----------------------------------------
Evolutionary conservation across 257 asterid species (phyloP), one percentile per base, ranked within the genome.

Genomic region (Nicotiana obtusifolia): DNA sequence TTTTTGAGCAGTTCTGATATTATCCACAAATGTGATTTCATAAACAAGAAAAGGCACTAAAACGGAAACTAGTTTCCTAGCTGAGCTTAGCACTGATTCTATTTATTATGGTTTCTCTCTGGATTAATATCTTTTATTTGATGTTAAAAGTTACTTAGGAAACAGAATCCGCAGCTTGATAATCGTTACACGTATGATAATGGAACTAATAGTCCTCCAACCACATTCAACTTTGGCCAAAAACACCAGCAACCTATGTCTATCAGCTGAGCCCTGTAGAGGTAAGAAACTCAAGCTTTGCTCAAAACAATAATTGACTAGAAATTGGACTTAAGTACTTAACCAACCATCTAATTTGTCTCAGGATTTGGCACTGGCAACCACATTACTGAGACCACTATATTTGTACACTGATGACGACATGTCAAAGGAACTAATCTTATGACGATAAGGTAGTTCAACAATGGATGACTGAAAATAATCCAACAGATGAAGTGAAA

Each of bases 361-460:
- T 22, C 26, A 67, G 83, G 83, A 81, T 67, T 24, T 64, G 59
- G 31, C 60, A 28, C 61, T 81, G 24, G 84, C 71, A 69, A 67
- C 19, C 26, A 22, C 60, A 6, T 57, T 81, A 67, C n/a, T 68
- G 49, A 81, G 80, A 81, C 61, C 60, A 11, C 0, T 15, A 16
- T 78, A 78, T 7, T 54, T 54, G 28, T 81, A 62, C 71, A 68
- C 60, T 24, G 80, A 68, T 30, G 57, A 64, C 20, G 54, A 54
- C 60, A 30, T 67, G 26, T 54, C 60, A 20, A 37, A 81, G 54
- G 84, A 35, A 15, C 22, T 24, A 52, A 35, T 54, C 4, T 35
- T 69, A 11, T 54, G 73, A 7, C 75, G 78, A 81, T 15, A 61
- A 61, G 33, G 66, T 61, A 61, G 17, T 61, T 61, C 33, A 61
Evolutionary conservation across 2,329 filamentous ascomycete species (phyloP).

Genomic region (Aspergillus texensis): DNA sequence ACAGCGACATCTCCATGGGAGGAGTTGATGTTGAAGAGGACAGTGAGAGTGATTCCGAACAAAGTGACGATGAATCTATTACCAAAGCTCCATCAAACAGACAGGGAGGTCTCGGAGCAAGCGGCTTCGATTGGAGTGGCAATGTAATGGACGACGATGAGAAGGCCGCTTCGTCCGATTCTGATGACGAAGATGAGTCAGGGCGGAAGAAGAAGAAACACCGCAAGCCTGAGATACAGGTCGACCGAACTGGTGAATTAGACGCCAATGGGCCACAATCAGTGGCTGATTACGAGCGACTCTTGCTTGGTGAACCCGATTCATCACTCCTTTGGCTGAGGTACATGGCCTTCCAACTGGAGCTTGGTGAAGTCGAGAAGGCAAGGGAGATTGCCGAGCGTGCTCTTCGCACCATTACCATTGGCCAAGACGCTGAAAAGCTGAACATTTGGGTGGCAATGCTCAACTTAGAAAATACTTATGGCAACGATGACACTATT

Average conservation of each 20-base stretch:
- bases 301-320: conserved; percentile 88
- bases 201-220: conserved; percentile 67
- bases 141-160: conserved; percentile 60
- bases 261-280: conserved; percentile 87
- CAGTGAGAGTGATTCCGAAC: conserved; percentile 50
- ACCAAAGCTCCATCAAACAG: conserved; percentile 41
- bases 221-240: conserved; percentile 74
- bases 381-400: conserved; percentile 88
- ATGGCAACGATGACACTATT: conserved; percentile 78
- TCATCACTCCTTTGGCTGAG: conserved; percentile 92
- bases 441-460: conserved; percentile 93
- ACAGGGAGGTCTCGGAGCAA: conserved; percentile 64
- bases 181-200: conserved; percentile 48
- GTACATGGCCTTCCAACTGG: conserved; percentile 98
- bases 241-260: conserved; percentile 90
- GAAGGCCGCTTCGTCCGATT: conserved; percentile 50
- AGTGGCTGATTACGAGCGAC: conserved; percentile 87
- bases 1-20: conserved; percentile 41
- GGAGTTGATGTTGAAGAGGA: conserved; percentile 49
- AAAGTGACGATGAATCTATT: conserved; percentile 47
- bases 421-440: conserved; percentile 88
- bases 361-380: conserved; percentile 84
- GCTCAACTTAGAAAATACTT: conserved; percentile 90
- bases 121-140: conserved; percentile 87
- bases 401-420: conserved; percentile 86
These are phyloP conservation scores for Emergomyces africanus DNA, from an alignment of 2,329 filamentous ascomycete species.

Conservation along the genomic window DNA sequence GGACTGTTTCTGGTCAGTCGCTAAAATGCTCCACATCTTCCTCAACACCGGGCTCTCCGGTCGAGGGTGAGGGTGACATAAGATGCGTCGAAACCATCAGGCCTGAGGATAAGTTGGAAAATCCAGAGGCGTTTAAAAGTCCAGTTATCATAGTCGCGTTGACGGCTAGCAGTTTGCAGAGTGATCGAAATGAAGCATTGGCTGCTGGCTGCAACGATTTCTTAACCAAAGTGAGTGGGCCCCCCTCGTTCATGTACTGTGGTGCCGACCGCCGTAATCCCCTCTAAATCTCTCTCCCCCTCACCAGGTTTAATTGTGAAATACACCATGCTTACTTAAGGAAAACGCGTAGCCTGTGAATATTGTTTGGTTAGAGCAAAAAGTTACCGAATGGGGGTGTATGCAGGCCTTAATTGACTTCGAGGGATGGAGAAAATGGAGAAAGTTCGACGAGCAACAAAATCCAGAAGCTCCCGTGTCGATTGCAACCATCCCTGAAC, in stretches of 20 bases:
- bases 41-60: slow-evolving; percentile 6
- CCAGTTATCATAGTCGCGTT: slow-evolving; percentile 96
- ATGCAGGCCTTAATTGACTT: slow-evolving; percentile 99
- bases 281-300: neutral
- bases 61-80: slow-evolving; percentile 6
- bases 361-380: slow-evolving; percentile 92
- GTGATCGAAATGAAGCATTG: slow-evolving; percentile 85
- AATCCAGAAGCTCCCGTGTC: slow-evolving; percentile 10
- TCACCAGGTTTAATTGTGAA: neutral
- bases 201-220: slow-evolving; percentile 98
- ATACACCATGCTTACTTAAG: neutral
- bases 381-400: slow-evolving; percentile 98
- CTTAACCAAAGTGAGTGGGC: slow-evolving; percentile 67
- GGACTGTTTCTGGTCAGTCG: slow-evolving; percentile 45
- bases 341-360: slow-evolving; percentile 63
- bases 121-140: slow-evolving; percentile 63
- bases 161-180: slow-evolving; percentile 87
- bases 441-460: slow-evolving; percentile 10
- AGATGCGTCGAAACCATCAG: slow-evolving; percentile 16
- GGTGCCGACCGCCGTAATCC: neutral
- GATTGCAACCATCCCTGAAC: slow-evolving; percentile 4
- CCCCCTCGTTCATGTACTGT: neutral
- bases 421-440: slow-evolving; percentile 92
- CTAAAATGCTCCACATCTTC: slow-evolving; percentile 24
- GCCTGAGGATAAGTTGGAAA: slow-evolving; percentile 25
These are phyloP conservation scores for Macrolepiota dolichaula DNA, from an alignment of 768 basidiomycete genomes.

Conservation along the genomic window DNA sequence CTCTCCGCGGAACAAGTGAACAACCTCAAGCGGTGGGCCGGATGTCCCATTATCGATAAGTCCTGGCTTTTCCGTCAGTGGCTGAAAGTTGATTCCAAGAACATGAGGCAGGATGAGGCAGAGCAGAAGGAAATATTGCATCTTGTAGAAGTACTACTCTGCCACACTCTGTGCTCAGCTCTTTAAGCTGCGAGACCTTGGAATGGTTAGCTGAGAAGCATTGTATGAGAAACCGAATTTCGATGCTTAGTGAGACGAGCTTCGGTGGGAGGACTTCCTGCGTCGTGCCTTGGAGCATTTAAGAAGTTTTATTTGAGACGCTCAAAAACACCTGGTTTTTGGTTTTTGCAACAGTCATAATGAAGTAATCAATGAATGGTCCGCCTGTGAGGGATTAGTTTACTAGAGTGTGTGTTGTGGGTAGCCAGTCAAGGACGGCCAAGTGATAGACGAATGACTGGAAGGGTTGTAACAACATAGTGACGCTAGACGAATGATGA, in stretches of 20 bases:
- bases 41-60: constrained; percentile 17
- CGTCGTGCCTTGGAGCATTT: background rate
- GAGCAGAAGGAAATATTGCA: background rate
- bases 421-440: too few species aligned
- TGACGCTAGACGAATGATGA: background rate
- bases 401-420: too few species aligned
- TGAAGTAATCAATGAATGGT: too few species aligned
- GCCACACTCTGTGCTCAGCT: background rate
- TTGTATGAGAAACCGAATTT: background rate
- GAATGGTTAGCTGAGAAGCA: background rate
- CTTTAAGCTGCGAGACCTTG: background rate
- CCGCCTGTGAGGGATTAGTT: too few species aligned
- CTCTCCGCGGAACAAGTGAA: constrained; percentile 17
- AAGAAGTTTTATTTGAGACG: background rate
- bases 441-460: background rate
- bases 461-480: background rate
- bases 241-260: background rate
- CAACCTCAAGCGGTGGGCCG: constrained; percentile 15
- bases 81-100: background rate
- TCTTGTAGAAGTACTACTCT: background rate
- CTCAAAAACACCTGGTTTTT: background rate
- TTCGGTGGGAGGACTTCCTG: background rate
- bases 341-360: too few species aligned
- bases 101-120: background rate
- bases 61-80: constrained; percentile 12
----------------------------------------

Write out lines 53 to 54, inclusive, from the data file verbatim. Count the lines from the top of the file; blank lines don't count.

- bases 201-220: slow-evolving; percentile 98
- ATACACCATGCTTACTTAAG: neutral